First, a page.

The roots of modern Okinawan food culture stretch back centuries to the Ryukyu Kingdom, and contain many external influences as well. The islands prospered as a trade hub with mainland Japan, China, and countries of Southeast Asia, and through trade certain aspects of culture were assimilated, and combined to create something entirely new. This is perhaps best embodied by the Okinawan concept of champuru, which means “to blend” or “to fuse.” By combining local ingredients, harvested from the islands and surrounding sea, with both indigenous and adapted cooking techniques, Okinawan cuisine is unlike much of what you will find elsewhere in Japan. (quoted from visitiokinawajapan.com)
This typical Okinawan dish is made from 100% white flour, unlike mainland soba which is made from buckwheat. It is served in a bowl of broth made with bonito and pork and is topped with thick slices of soki (spareribs) or sanmainiku (three-layered pork), a fish paste called kamaboko, and various spices.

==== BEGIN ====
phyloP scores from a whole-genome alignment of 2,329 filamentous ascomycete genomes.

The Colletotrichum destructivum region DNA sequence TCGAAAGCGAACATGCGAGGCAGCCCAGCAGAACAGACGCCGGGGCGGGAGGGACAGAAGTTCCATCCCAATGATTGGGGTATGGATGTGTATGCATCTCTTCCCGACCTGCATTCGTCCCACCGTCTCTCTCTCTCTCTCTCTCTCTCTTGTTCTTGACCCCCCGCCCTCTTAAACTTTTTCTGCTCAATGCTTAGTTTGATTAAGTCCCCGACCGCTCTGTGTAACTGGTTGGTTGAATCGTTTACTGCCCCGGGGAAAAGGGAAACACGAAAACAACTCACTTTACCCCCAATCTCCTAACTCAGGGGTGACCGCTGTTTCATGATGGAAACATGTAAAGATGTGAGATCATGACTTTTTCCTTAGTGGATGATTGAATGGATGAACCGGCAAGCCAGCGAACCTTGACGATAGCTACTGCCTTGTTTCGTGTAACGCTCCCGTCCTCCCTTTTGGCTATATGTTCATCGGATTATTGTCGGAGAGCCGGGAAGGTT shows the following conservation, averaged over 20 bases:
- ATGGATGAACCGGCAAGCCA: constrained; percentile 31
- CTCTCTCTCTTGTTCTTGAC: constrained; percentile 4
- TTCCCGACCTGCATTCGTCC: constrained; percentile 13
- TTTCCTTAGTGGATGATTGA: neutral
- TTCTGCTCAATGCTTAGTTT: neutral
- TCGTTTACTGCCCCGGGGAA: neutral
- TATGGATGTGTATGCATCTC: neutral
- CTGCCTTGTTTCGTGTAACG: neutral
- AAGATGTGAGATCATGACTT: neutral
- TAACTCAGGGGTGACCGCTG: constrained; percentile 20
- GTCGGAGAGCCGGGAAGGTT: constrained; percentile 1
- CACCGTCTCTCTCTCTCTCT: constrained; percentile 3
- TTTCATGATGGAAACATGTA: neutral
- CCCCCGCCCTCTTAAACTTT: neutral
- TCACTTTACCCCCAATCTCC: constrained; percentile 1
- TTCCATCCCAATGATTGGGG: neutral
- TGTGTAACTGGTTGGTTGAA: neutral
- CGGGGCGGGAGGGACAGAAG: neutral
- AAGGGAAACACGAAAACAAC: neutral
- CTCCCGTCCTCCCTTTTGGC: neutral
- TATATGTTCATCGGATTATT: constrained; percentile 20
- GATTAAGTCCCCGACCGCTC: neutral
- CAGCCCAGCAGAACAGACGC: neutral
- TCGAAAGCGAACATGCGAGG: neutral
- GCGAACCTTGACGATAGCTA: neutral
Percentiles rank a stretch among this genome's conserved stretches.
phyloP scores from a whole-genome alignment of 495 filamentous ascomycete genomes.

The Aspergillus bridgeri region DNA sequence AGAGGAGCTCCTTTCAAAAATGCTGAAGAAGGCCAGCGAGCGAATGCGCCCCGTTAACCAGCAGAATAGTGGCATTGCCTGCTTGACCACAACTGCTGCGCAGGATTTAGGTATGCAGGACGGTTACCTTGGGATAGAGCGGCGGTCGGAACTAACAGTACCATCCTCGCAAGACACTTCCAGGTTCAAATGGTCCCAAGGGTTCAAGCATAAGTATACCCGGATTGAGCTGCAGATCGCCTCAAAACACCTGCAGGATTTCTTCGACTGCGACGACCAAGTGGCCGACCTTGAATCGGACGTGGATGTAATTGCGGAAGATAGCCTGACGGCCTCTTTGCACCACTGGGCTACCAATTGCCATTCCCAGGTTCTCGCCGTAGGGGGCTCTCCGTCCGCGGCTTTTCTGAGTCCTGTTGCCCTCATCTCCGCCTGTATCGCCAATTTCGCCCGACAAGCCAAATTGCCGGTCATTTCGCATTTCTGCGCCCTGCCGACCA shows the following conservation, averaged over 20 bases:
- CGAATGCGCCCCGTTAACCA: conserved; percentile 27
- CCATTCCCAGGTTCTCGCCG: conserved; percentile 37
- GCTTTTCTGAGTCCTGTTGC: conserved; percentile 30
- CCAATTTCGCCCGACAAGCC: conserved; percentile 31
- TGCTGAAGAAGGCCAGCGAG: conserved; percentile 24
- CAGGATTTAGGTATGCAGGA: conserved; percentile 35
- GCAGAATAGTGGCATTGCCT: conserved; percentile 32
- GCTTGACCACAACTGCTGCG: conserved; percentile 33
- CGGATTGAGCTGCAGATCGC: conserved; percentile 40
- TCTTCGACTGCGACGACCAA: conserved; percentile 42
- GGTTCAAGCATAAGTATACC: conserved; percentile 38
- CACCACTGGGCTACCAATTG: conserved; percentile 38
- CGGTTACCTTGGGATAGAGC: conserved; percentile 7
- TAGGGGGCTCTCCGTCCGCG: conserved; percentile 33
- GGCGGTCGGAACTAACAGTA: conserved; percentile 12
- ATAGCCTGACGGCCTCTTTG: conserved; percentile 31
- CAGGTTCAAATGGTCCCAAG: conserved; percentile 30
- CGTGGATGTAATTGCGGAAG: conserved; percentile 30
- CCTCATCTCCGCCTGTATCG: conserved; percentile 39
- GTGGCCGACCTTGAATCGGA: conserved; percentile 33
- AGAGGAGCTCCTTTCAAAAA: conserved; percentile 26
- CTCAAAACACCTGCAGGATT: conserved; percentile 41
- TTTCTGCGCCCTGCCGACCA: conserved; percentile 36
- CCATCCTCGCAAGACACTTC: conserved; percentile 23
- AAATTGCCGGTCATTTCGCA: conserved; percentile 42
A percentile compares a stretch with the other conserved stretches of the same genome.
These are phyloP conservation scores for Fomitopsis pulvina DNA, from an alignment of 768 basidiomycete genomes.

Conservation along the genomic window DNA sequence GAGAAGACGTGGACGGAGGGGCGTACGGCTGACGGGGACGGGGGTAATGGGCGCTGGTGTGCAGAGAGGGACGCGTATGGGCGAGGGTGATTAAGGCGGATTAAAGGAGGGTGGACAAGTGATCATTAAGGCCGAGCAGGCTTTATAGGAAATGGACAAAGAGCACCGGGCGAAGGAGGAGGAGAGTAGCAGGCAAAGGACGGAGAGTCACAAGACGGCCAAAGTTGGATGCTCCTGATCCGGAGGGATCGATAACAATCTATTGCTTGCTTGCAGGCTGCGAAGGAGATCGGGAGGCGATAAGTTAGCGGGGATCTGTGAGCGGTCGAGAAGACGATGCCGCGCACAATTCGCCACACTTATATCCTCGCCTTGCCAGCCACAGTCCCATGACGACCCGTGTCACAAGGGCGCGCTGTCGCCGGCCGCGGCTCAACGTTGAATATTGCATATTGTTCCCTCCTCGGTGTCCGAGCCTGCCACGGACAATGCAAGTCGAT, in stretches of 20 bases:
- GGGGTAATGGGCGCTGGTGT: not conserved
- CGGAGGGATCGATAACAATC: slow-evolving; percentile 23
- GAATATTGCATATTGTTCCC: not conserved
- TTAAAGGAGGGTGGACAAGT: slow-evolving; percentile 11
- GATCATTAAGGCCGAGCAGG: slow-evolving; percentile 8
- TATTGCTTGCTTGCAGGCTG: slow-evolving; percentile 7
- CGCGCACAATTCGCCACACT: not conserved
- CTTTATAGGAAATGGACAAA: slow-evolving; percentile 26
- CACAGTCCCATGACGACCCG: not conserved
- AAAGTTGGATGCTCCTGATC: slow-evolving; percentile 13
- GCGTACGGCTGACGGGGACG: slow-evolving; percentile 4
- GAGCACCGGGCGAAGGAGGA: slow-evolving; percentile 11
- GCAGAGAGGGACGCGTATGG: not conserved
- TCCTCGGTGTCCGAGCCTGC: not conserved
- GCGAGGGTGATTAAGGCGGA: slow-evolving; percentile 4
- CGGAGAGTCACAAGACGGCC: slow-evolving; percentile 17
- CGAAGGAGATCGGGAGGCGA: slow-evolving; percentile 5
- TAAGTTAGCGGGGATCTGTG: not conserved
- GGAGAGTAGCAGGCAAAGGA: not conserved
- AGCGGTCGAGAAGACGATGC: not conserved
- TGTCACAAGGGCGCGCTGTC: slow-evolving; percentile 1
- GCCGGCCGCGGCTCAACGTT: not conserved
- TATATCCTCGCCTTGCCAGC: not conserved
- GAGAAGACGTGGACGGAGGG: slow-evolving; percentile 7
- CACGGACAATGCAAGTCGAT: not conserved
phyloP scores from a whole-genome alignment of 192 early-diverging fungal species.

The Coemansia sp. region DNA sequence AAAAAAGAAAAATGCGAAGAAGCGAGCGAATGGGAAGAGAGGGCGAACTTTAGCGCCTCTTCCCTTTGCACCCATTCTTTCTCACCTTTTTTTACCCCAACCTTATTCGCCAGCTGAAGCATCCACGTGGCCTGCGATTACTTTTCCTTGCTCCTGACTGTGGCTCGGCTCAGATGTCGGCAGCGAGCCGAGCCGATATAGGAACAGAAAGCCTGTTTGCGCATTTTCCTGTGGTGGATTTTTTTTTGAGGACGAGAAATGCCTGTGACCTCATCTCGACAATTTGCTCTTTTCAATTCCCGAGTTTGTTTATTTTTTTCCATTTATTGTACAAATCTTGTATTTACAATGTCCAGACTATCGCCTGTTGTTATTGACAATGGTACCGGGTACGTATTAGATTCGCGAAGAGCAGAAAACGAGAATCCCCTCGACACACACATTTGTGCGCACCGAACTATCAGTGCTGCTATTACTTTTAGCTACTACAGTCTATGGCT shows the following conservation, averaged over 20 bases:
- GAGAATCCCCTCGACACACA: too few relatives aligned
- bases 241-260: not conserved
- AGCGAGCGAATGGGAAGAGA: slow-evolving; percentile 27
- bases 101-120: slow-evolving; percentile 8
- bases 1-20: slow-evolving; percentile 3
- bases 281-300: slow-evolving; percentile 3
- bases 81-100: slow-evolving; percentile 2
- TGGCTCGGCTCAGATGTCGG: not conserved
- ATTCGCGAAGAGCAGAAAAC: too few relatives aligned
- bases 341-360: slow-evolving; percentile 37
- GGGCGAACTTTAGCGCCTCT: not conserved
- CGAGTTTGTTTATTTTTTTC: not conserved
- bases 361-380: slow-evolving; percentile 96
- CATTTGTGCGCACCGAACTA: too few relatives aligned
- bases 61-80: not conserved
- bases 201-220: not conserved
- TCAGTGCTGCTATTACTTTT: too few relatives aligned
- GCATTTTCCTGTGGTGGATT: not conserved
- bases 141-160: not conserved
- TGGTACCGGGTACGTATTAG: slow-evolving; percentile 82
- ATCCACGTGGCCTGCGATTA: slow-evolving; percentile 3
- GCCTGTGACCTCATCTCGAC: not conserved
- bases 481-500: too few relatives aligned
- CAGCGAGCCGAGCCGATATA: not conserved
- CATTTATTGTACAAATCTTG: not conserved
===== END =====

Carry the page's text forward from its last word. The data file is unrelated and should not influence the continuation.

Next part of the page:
Goya champuru is the best known among several champuru dishes. Goya, Okinawa’s distinctive bitter cucumber, is rich in vitamins and minerals and is consumed to ward off the suffering brought on by the summer heat.
This is a traditional Okinawan doughnut that is shaped like a tulip. Flour, sugar, and eggs are its main ingredients.
An icon of Okinawa’s “champuru,” or mixed, culture, taco rice was derived from the Mexican tacos introduced by the American military. Tacos didn’t take off with Okinawans, but they gave birth to taco rice. It is made by placing taco fillings on steamed rice, combining the best of both worlds.
Tebichi, or boiled pig’s feet, is a delicacy peculiar to Okinawa. The pig’s feet are simmered for several hours on low heat, which makes them soft, gelatinous, and easy to eat.